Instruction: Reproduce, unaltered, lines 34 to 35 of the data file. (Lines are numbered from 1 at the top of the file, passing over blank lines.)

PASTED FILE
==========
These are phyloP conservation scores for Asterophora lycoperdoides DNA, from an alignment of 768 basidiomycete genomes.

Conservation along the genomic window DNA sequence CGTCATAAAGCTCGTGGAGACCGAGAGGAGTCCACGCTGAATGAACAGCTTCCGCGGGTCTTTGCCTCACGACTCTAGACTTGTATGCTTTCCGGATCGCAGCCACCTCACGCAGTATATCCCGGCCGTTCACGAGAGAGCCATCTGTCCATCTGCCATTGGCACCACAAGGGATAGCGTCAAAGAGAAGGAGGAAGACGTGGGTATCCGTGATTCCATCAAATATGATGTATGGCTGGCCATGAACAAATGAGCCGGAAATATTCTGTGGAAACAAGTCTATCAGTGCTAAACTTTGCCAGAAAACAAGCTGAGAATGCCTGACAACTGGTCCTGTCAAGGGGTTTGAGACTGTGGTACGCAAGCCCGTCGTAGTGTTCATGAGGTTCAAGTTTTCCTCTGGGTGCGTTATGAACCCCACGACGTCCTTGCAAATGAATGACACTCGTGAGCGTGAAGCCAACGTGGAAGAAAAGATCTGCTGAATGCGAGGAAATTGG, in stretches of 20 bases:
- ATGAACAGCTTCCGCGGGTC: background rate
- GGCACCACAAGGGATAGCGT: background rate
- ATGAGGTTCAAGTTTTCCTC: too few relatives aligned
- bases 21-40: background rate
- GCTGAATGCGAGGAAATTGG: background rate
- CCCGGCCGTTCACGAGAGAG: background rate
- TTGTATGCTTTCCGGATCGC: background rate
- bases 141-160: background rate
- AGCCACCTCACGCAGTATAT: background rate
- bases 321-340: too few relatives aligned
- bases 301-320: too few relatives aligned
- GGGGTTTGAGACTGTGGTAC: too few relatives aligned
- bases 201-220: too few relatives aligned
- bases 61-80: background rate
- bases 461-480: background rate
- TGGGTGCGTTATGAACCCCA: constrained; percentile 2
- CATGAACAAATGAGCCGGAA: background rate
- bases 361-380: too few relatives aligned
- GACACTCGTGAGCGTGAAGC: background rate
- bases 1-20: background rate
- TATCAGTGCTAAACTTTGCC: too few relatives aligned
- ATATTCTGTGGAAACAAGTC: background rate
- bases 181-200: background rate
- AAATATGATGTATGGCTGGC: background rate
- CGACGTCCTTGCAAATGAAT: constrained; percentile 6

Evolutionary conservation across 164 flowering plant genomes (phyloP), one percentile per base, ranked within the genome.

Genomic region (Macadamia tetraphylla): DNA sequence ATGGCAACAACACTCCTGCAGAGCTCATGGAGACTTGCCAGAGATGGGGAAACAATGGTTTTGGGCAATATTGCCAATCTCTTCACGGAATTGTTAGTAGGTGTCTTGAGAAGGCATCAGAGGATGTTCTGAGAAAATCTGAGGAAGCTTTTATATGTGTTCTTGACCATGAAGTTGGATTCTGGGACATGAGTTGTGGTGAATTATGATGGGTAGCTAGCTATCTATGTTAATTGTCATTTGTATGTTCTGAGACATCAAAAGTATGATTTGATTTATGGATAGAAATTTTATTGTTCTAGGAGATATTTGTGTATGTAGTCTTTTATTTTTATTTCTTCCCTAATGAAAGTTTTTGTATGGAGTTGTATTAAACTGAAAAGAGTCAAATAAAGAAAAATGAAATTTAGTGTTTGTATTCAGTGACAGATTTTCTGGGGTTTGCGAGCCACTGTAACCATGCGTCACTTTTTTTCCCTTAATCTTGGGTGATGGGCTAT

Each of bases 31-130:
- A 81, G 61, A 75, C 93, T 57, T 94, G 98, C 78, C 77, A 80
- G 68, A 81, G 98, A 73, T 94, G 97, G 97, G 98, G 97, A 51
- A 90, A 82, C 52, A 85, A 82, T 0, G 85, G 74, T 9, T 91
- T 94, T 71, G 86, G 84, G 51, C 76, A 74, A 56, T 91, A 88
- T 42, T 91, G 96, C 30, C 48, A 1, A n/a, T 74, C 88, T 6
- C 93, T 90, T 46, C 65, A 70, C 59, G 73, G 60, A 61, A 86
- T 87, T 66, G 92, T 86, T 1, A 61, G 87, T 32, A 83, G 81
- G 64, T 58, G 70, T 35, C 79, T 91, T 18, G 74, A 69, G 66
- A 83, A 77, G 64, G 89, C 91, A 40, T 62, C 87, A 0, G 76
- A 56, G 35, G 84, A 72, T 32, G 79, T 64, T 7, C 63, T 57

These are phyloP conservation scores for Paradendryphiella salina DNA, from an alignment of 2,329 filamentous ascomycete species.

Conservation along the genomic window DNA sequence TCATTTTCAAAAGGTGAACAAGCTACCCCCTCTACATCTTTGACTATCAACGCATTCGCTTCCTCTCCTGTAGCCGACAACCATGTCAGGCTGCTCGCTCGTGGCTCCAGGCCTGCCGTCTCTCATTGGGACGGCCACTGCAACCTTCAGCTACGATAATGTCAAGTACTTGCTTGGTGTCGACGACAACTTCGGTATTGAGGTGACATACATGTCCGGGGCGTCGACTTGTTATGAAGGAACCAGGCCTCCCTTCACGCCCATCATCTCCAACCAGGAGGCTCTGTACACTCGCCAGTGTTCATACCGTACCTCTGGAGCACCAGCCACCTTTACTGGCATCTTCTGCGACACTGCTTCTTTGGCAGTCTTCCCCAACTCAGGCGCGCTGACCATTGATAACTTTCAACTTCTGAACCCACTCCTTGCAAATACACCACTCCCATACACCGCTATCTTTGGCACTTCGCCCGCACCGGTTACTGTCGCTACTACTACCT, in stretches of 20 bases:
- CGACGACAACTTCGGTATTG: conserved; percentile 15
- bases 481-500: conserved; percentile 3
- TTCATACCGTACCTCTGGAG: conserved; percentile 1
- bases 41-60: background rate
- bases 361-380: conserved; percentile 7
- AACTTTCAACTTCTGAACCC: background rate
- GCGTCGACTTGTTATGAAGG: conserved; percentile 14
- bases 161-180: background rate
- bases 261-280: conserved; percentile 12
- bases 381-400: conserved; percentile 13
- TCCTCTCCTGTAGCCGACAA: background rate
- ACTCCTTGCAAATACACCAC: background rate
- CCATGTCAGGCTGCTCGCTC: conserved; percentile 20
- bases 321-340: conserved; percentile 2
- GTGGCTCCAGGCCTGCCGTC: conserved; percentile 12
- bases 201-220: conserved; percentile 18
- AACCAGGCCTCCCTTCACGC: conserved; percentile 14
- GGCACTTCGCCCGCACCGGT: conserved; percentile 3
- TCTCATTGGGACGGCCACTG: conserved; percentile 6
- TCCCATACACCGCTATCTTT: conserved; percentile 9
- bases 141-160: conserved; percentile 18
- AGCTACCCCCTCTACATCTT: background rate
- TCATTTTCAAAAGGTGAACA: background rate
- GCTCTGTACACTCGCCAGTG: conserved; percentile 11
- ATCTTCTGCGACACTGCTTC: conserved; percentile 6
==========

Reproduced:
- T 94, T 71, G 86, G 84, G 51, C 76, A 74, A 56, T 91, A 88
- T 42, T 91, G 96, C 30, C 48, A 1, A n/a, T 74, C 88, T 6